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In an effort to formulate the structure of my experiment, I applied some fundamental principles of

ayurveda to my current life. Doing this gave me a new perspective on my everyday life and opened my eyes to different methods for staying healthy. I learned about vata imbalances and how they can be provoked by consistent movement, dry climates, and high altitudes, all of which I had been subjecting myself to on a regular basis. Therefore, I chose to base my personal experiment around developing a consistent morning routine accompanied by a dosha­specific diet. The dosha­specific diet included eating foods that would serve my constitution positively and spacing three meals by 2­3 hours.

 

My lifestyle prior to conducting this experiment was not necessarily unhealthy, but rather unaware of the detriment some small actions had on my health. I was able to recognize everyday ailments, such as fatigue or allergies, but unable to identify their source. For instance, I have always been prone to snacking in between meals on the go. I did not realize the significance of eating slowly and consciously at specific points during the day. In addition, my food choices were not entirely beneficial to my body based on my doshic constitution. I was aware going into the experiment that eating only three set meals a day would be very difficult for me, however I had confidence in my decision. I believed that conforming to the guidelines of my experiment would result in less fatigue and increased general happiness.

I began by first establishing my full morning routine and purchasing any necessary items for my experiment. I utilized the intellectual resources provided by my instructors as well as those found in the

Ayurvedic Home Remedies textbook. I began to understand the importance of dedicating my morning to promoting a healthy, happy day ahead. Using this knowledge, as well as additional intellect gathered through research, I began each morning by rising before 7:00 am with a prayer of gratitude prior to leaving bed. I had initially arranged to wake by 6:00 am each day but found that it was not beneficial for me at this time, or at least that’s how it felt. The next step was bodily evacuation, which I found easy to fall into a steady routine with. Following this process I proceeded to splash my face with lukewarm water and massage the lids of my eyes. I then blinked them seven times and looked steadily in all four directions to promote alertness. I then scraped my tongue of any excess ama using a small spoon and found it to be lightly­coated and white throughout the entirety of my experiment. After my tongue felt sufficiently cleared of ama I practiced oil pulling by swishing for 15­20 seconds. I chose to implement coconut oil for the purpose of my research based on its pitta­reducing qualities. I also considered sunflower oil due to its benefits towards both kapha and pitta types, which is my primary doshic constitution. To ensure that my mouth was clear of any excess oil containing, which can contain harmful toxins, I gargled water just after completing the pulling. I would typically boil water while waiting for the pulling process to be complete so that a warm cup of lemon water was readily available afterwards. After I became fully hydrated marks the time for my sadhana practice, which took place on my balcony seated upright with use of a block under my sit bones. I employed a variety of techniques to help with my home practice, including online guided meditations and breathing exercises. The typical duration for my morning meditation was roughly 20 minutes, which I hope to extend as my practice continues. The mental clarity provided to me through meditation carried over into the asana practice which followed. I explored surrounding studios offering a variety of classes and also worked on developing my personal home practice. Following the physical practice I honored my body with self­abhyanga prior to showering. I initially employed coconut oil for the massage due to its cooling qualities but found that it irritated my skin. I changed over to sunflower oil and found this to be much more beneficial for me. Breakfast concluded my morning routine and marked the start to a healthy day set with good intentions.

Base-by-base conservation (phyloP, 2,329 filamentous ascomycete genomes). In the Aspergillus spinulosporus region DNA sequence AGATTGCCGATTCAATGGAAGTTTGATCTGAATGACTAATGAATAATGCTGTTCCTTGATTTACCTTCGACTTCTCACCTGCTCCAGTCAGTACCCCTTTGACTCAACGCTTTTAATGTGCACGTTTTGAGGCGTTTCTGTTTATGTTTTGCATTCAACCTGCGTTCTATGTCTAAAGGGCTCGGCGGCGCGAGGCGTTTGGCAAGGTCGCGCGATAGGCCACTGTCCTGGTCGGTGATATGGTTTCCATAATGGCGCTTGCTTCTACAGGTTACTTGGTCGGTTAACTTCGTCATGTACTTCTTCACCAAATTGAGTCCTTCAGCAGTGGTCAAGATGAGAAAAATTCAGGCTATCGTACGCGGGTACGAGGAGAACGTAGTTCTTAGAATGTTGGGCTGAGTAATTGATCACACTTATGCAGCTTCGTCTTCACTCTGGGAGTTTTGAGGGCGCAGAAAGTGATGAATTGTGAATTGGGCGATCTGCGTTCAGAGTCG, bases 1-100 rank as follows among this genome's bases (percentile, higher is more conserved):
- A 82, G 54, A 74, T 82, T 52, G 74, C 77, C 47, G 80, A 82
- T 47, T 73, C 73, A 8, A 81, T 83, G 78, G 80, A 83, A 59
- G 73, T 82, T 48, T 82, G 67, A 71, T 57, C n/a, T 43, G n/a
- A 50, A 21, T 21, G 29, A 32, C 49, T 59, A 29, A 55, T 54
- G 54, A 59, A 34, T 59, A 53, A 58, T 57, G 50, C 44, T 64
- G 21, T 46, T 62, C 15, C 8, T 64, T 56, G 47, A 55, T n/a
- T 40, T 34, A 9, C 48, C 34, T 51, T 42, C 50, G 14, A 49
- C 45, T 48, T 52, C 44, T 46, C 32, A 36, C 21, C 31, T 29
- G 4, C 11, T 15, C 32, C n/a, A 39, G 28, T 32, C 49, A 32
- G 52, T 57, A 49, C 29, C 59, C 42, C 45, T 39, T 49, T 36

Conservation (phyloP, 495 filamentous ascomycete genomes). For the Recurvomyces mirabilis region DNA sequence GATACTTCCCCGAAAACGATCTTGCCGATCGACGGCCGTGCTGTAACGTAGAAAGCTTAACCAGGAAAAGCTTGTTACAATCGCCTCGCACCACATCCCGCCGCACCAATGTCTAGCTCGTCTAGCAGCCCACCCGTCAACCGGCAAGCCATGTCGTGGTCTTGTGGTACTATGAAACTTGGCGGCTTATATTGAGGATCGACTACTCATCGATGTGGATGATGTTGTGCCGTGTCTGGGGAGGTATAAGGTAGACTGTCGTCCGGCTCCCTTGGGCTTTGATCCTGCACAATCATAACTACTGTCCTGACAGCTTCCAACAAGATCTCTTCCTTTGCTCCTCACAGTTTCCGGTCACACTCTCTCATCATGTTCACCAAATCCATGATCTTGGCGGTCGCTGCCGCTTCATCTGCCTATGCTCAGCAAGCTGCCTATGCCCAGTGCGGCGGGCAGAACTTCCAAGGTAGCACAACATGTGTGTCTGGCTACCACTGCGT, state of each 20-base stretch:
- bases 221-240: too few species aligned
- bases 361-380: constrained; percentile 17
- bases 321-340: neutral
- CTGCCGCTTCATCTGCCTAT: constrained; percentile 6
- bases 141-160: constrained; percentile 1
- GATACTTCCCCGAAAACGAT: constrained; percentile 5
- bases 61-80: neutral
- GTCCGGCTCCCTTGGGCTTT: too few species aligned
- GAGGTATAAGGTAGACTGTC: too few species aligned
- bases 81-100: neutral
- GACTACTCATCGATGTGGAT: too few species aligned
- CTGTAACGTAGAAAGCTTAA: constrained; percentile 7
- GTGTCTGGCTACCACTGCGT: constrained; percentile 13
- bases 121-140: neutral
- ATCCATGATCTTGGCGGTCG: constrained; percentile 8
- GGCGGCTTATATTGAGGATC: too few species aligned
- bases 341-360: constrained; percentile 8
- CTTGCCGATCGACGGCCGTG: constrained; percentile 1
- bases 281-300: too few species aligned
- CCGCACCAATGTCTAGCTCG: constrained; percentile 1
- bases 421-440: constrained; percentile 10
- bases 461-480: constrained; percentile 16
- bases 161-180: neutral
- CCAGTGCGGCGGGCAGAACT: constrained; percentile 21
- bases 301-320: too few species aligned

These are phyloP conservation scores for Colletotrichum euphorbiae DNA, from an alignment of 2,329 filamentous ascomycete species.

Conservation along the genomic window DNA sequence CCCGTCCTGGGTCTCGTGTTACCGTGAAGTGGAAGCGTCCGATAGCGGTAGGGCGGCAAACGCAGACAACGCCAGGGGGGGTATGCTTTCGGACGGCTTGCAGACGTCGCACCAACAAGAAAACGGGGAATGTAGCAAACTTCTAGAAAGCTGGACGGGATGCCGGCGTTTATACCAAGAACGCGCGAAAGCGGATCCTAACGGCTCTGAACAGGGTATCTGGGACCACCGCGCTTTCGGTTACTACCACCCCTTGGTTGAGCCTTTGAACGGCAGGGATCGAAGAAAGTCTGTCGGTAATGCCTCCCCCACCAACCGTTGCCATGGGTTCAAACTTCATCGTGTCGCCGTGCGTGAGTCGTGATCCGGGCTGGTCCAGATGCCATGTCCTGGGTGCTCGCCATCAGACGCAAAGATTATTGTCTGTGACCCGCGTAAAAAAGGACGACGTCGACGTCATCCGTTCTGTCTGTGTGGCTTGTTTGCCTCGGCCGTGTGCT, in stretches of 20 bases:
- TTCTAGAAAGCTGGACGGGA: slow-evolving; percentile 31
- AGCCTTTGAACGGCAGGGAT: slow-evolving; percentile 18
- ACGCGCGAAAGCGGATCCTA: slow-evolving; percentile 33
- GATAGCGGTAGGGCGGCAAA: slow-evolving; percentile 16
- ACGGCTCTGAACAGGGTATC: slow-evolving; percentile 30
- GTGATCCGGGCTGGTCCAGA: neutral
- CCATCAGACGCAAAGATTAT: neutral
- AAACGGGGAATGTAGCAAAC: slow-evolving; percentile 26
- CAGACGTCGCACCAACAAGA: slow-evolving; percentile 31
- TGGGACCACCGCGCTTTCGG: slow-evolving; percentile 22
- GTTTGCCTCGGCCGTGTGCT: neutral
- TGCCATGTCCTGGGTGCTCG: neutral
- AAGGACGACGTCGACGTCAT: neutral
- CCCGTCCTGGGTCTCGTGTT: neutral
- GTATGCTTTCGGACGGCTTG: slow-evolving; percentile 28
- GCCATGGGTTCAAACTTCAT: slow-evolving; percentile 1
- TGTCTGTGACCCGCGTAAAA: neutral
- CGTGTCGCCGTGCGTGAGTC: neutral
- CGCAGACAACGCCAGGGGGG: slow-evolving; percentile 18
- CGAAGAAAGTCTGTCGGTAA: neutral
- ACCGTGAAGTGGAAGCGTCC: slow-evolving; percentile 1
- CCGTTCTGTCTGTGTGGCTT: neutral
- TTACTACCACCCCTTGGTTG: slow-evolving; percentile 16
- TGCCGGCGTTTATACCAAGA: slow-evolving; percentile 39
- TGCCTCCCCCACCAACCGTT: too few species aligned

In terms of the foods consumed during my experiment, I researched what I believed would be the most beneficial for me based on my personal constitution. I found that dark green vegetables, sweet fruits, lean meats, and few grains were among the foods I should be including in my diet every day. I had intended on eliminating snacking but found that this did not serve me in a positive way at this time. My current lifestyle is very fast­paced and I am often eating while hiking or driving. Although I did make a tremendous effort to sit down and focus on the meal I was eating, I found that I got very hungry in between designated meal times. I conformed to three set meals for the first 2 days of the experiment before deciding that it was not working for me at this time. Despite the lack of three set meals each day, I still maintained a conscious awareness of my digestive processes and gave food time to digest before introducing more food. Eating for my doshic balance has proved to be very beneficial for me and is greatly enhanced by following a structured morning routine.